“Pour la rarete du fait et la bizarrerie des hommes, I must put down what I dare tell nobody—I should be so much ashamed of it were it not so ridiculous. At this present April, 1812, in my fifty-first year, I am courted, follow’d, flatter’d, and made love to en toutes les formes, by four men—two of them reckoned sensible, and one of the two whom I have known half my life—Lord Holland, Ward, young M——n, and little M——y. Sir J.C. wanted to marry me when I was fifteen; so from that time to this—36 years, a pretty long life—I have heard or spoke that language; and for 17 years of it lov’d almost to Idolatry the only man from whom I could have wish’d to hear it, the man who has probably lov’d me least of all those who have profess’d to do so—tho’ once I thought otherwise.”
Arrant sentimentalist, born and trained flirt, as this confession shows her to have been, it also shows that she lived to rue it. She rued more than that, for she was the mother of Lady Caroline Lamb; and if anything more need be said of her misfortunes, let it be added that she was sister to Georgiana of Devonshire. Nevertheless, it is impossible to read her letters with her wooden young lord without seeing that she had a good heart, if a very weak head. She loved much; and for those whom she loved—her sister, her children, Granville Gower—she was ready to dare all things, and fail in most. Of her husband there is nothing to tell, for she hardly names him, except to say that he has the gout. Not much is known of him, and nothing but good. Horace Walpole wrote of his marriage in 1780: “I know nothing to the prejudice of the young lady; but I should not have selected for so gentle and very amiable a man a sister of the empress of fashion, nor a daughter of the Goddess of Wisdom.” The goddess of wisdom was her formidable and trenchant mother, Lady Spencer.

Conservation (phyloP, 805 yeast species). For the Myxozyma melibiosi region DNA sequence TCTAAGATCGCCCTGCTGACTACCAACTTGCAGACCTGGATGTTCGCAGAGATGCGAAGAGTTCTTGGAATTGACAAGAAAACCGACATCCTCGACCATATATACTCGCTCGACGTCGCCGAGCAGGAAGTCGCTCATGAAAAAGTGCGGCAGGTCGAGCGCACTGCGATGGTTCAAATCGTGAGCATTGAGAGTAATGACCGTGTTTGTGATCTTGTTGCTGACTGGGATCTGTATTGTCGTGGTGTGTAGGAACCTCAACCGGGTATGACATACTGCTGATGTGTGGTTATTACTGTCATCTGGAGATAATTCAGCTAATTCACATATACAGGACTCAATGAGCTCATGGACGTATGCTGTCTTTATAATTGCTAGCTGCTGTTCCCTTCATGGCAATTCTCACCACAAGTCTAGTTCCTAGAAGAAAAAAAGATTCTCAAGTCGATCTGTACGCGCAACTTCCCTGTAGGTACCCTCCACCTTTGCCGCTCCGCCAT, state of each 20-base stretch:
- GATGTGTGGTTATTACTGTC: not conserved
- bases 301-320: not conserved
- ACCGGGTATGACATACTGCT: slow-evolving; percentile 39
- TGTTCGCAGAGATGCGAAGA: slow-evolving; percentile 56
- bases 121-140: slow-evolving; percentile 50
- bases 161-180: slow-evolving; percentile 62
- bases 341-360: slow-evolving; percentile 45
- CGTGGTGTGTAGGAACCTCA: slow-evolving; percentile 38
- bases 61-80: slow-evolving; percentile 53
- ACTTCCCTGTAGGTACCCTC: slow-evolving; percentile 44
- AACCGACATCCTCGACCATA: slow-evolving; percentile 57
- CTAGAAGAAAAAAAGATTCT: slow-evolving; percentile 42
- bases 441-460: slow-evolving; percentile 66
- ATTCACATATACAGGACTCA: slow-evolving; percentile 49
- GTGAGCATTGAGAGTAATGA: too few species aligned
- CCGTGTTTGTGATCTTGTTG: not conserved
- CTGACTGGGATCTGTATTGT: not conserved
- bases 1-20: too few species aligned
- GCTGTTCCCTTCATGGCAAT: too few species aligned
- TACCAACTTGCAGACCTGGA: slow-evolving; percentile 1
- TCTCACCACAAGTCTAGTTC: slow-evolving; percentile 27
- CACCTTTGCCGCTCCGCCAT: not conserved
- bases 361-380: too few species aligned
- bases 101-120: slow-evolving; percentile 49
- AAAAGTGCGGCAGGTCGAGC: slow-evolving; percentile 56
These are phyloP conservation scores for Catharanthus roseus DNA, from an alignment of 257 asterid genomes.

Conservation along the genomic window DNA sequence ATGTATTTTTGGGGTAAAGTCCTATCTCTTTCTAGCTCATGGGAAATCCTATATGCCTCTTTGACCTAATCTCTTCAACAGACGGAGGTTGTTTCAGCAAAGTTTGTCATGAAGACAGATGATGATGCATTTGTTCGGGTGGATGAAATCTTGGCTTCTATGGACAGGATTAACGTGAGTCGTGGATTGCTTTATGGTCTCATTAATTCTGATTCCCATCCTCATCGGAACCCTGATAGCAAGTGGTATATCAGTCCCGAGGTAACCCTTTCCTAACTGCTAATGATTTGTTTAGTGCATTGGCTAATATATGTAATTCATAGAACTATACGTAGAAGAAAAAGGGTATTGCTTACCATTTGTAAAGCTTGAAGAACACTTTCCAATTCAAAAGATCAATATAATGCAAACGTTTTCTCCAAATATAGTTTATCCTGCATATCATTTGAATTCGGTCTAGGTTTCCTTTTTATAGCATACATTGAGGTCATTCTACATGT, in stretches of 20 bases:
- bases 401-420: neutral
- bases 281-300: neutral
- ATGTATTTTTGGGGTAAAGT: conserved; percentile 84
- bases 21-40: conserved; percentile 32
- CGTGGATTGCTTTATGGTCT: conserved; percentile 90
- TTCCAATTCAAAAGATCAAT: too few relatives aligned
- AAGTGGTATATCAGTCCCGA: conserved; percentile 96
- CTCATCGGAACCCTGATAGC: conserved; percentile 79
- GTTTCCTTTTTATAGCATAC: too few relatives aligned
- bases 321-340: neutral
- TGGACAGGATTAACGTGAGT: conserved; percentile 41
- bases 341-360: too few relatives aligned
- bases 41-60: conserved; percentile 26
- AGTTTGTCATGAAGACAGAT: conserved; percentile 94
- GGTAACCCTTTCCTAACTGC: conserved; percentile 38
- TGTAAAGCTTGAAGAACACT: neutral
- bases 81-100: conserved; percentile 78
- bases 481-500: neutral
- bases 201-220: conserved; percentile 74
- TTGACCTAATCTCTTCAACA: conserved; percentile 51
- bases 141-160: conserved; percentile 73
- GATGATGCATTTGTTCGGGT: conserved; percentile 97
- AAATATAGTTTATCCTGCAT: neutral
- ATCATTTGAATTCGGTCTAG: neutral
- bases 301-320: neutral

But I don’t intend to follow the vain stages of her sentimental pilgrimage in pursuit of Lord Granville Gower’s heart, vain because apparently the young man had not such an organ at her disposal. It was not, perhaps, for nothing that they exchanged reflections upon Les Liaisons Dangereuses. A new Choderlos de Laclos would get a new sentimental novel out of the Granville Gower correspondence; or it may be taken as it stands for a recovered Richardson, quite as long as Sir Charles Grandison and much more amusing—for the poor lady is often witty. The affair dragged on, with much scandal, much whispering about it and about, until 1809, when the hero of it married Lady Harriet Cavendish, his mistress’s niece. J.W. Ward, one of her lovers, according to her, sharply sums it up in a letter to Mrs. Dugald Stewart: “Lord Granville Leveson is going to marry Lady Harriet Cavendish. Lady Bessborough resigns, I presume, in favour of her niece. I have not heard what are supposed to be the secret articles of the treaty, but it must be a curious document.” It was in 1812, as I have said, that she wrote out the pathetic confession of what we must suppose to have been the truth.